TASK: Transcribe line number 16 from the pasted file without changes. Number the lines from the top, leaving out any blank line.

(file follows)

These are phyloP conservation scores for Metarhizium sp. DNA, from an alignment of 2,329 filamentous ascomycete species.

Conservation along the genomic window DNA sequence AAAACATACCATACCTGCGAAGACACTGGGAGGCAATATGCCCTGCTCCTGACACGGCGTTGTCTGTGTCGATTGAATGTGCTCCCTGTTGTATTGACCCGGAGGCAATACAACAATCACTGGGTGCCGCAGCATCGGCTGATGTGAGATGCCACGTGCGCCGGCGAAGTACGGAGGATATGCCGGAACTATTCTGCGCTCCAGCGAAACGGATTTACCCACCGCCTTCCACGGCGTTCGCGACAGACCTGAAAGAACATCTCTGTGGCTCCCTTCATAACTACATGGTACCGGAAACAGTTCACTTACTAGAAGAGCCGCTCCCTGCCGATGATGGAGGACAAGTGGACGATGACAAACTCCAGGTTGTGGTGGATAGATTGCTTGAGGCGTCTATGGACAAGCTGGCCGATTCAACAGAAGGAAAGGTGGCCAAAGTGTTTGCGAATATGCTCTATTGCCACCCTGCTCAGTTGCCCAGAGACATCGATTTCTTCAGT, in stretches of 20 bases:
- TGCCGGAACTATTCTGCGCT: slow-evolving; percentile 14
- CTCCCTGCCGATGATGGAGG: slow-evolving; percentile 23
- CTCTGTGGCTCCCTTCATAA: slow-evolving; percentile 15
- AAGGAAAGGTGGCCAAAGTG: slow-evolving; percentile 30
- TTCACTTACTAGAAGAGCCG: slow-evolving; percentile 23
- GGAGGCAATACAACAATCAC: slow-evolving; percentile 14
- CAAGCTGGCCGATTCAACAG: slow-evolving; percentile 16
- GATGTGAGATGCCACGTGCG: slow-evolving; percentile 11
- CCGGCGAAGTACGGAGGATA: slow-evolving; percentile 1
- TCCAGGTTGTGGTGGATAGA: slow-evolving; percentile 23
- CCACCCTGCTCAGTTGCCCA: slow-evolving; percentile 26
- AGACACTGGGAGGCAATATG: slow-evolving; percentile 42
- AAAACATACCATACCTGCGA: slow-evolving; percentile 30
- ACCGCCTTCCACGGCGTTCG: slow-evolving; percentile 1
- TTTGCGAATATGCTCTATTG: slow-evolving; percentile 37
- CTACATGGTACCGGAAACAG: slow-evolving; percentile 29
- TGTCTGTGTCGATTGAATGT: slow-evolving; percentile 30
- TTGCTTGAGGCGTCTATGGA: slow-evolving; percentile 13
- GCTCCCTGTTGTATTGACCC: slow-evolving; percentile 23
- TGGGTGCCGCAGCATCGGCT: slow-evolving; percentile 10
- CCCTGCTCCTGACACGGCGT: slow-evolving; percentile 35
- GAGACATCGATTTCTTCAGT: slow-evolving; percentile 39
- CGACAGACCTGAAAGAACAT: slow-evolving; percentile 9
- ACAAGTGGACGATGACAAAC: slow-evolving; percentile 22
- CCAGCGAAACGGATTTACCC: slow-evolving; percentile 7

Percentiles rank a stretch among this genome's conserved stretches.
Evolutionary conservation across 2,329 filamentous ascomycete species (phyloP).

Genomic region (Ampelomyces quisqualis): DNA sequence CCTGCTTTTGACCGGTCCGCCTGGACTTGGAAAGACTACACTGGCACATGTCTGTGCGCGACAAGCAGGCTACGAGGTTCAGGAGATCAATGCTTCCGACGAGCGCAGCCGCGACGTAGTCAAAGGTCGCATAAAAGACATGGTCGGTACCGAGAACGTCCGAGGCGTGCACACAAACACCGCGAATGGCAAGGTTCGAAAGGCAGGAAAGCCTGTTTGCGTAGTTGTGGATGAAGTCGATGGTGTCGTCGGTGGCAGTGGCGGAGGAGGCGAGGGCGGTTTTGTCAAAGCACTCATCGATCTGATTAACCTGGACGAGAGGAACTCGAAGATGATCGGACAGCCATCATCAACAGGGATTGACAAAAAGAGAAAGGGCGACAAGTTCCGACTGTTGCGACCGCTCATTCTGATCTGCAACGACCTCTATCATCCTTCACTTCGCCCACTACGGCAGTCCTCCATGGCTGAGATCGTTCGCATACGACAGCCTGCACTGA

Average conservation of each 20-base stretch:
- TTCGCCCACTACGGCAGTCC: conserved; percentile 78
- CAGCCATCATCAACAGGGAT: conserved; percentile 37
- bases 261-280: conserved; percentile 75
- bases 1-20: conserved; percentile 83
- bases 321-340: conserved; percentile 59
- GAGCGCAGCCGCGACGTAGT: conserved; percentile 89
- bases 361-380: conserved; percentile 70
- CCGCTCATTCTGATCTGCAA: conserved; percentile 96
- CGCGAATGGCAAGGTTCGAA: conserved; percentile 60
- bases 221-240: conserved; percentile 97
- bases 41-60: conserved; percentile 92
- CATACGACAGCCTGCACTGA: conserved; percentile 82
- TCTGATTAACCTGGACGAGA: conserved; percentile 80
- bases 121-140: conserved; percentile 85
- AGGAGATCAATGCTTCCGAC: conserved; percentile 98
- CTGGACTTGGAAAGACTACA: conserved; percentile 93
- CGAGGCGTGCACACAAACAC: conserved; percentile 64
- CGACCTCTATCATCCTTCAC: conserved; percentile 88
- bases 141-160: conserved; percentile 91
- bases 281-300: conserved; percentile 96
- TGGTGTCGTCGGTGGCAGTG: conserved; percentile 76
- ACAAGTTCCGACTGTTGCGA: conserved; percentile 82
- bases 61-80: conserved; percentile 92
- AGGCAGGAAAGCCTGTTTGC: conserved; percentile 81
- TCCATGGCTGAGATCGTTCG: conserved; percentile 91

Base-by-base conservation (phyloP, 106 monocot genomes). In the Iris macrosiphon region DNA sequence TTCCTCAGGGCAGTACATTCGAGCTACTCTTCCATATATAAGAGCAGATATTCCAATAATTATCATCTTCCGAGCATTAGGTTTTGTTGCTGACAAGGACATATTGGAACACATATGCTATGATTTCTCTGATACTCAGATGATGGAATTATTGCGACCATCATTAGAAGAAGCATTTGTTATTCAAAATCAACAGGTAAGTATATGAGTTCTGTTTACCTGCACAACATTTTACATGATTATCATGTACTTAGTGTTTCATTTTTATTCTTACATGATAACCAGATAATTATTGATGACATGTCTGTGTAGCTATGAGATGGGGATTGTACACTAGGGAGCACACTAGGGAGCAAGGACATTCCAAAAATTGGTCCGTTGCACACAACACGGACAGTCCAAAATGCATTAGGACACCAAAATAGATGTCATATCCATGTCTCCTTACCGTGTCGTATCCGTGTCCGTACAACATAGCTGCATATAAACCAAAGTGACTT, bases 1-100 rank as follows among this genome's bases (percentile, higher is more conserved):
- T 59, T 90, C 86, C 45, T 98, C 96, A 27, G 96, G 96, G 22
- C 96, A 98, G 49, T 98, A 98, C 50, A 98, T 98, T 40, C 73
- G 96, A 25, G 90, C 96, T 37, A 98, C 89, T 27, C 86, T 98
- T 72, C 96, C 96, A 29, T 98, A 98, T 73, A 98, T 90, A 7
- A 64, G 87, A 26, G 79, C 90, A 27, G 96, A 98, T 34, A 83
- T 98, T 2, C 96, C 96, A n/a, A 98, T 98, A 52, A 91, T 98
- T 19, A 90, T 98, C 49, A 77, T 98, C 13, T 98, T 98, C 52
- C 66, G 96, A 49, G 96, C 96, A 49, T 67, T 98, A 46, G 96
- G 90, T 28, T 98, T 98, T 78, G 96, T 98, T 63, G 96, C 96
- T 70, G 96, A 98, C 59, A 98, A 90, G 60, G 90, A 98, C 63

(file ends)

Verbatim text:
- ACCGCCTTCCACGGCGTTCG: slow-evolving; percentile 1